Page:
Stage 1 kidney disease in cats is an important health issue to keep an eye on, no matter what your cat's age. With the proper treatment and nutrition, though, you can keep your kitty happy and manage her condition.
Simply stated, kidney disease (also called "renal failure") is the loss of function of the kidneys. It can be chronic (slow and long-term) or acute (sudden). The kidneys filter blood and create urine, so a kidney malfunction can result in a number of medical issues. According to the Cornell Feline Health Center at Cornell University College of Veterinary Medicine, cats with kidney disease "may experience a buildup of the waste products and other compounds in the bloodstream that are normally removed or regulated by the kidneys." This buildup of toxins in turn can create other medical problems, including high blood pressure or anemia (when combined with other factors).
Stage 1 is the first level of chronic kidney disease in cats or the earliest that the disease can be diagnosed. Researchers cannot say for sure why cats develop it, but other medical issues can lead to kidney disease, such as an infection, a virus, gum disease, and dehydration. Some cats can inherit the disease from their parents. Typically, older cats develop kidney disease, but younger cats can be affected, too.
As the Pet Health Network reports, 1 in 3 cats suffer from this disease, and unfortunately, it's not an easy illness to discover. "Most cats show no outward signs of kidney disease until the problem is very advanced. Even when they do, the first signals of kidney disease in cats are easy to miss, including subtle weight loss, urinating/peeing more often and drinking more water." Lethargy, or lack of energy, a decrease or loss of appetite or vomiting, are often strong indicators that something is amiss; therefore, monitor your pet very closely, and if you notice these changes or others, contact your veterinarian right away for an appointment, as the illness can progress quickly if not treated early.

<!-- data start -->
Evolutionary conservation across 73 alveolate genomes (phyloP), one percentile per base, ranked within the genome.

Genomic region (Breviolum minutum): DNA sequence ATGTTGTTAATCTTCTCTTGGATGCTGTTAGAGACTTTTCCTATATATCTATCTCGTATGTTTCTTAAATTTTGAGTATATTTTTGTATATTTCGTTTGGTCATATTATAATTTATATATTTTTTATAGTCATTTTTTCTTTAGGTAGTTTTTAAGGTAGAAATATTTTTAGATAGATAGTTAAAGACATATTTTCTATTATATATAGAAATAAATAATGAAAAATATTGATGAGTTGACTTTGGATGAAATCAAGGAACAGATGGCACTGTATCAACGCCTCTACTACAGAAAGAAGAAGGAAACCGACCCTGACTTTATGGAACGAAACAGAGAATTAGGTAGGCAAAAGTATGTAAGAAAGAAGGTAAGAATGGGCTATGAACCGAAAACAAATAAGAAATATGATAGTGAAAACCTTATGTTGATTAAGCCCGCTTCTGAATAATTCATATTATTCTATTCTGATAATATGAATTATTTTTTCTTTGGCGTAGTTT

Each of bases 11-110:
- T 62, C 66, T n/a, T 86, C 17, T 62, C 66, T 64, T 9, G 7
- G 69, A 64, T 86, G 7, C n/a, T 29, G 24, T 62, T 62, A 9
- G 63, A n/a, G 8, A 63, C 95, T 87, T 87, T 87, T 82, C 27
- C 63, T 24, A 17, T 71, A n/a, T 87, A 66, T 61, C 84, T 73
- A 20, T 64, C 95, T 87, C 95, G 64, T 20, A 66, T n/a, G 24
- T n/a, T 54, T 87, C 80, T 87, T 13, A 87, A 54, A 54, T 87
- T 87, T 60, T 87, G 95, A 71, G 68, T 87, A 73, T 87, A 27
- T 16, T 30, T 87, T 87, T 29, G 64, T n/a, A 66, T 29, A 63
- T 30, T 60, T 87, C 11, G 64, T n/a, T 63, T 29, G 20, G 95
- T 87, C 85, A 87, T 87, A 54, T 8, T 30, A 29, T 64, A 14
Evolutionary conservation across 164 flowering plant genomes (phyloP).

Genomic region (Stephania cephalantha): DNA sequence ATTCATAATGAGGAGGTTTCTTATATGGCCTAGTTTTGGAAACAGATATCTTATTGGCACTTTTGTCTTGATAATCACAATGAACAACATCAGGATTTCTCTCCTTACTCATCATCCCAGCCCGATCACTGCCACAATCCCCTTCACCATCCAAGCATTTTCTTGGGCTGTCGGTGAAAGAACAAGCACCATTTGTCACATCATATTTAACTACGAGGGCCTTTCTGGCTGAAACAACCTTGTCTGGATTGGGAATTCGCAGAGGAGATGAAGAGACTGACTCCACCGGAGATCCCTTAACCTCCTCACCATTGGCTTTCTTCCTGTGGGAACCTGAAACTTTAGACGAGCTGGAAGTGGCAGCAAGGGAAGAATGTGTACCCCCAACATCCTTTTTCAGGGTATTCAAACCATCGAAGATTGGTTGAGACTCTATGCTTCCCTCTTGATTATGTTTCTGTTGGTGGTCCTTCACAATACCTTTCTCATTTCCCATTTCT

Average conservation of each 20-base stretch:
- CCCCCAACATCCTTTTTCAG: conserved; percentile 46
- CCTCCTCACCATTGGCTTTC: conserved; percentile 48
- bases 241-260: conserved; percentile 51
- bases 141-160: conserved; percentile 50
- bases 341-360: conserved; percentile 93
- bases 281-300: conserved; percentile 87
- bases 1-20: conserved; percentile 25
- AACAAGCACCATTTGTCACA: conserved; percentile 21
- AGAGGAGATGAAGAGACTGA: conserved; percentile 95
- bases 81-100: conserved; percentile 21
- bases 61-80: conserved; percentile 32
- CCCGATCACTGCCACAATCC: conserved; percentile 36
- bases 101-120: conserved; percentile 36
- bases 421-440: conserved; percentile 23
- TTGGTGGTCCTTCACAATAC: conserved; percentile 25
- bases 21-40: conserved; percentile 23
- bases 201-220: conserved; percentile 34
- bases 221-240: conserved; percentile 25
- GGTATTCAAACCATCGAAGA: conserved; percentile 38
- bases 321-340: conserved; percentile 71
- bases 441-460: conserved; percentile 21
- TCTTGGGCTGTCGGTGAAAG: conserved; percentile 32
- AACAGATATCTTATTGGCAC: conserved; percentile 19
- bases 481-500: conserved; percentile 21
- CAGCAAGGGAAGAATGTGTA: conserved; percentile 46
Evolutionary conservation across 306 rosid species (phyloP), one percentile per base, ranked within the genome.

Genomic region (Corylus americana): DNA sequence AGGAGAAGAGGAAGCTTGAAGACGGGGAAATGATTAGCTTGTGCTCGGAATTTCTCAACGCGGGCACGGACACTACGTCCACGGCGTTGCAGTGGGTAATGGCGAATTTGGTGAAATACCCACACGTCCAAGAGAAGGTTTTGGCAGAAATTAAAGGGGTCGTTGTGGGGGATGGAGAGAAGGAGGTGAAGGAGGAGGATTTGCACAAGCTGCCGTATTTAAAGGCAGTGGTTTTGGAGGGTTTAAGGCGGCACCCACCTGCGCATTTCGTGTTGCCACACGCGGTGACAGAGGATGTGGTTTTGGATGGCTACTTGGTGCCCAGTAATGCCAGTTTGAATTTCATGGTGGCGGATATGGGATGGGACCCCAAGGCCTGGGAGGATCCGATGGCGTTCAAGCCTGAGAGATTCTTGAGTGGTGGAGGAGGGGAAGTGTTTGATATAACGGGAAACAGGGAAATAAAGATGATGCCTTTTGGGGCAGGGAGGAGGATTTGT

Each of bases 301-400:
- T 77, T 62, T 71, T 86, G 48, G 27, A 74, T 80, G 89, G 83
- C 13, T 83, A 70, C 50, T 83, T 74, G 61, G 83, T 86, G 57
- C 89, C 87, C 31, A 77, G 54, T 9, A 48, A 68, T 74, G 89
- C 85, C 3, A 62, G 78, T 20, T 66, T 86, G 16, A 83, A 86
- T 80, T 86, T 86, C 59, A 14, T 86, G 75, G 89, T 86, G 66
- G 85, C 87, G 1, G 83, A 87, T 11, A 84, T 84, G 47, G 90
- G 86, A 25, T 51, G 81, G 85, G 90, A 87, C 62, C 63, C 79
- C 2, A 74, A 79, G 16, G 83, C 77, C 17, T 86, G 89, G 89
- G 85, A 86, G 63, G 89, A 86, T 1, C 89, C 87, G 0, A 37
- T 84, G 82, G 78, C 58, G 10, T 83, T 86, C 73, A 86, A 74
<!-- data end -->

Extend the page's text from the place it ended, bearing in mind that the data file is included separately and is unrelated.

Diagnosis and Treatment
When you bring your cat in for a checkup, she will undergo a variety of tests to determine if she has kidney disease.
Historically, in cats with chronic kidney disease (usually seniors), the vet specifically will look at the levels of two "biochemical byproducts," explains VCA Animal Hospital: blood urea nitrogen (BUN) and creatinine, together with the urine specific gravity (USpG). Another option is to do a protein:creatine test to measure proteinuria.
More recently, another test has been developed that allows vets to diagnose kidney disease, both chronic and acute, much earlier. IDEXX SDMA is a "renal biomarker specific to kidney function. SDMA has proven to be a more sensitive indicator than creatinine, enabling veterinarians to detect acute kidney injury and chronic kidney disease." This test has resulted in 2.4 times more pets being detected with early kidney disease than before. By getting your fur baby diagnosed earlier and more accurately, you can progress to the treatment stage sooner.
When caught in its early stages, especially stage 1, the disease is much easier to treat with meal plan changes. Your veterinarian may recommend a therapeutic pet food.
Nutrition is a key component of your pet's wellness, particularly for senior cats (which cats can start showing signs of aging as early as seven), when issues like kidney disease play a more prominent role. Accommodating the changing nutritional needs of your aging cat, such as choosing the right cat food, is vital to maintaining her health.
The mineral phosphorus, for example, is naturally found in protein-rich foods, like meats and fish, is found in pet food. However, as PetMD emphasizes, phosphorus levels must be monitored in a cat with chronic kidney disease. "Phosphorous is excreted from the body through urine, and when kidney function is impaired, phosphorous levels within the body begin to rise. The easiest way to keep blood phosphorous down is to restrict the amount that a cat [consumes in the diet]." The desired level of phosphorous intake depends on the level of your cat's kidney disease, which your vet will explain to you. Hill's takes this very seriously when it formulates its cat food to ensure that your cat is receiving the right nutrients in the right amounts to keep her happy and healthy. Ask your veterinarian if Prescription Diet cat food might be a good option for your cat.
Stage 1 kidney disease is not something that is easy to detect, but by being a vigilant and caring cat parent, you can help catch any potential harmful diseases to your cat early. Close monitoring, early intervention, and active treatment all go a long way to giving your cat a long, healthy life.
Christine O'Brien is a writer, mom, and long-time pet parent whose two Russian Blues rule the house. Her work also appears in Care.com, What to Expect, and Fit Pregnancy, where she writes about family life, pets, and pregnancy. Find and follow her on Instagram and Twitter @brovelliobrien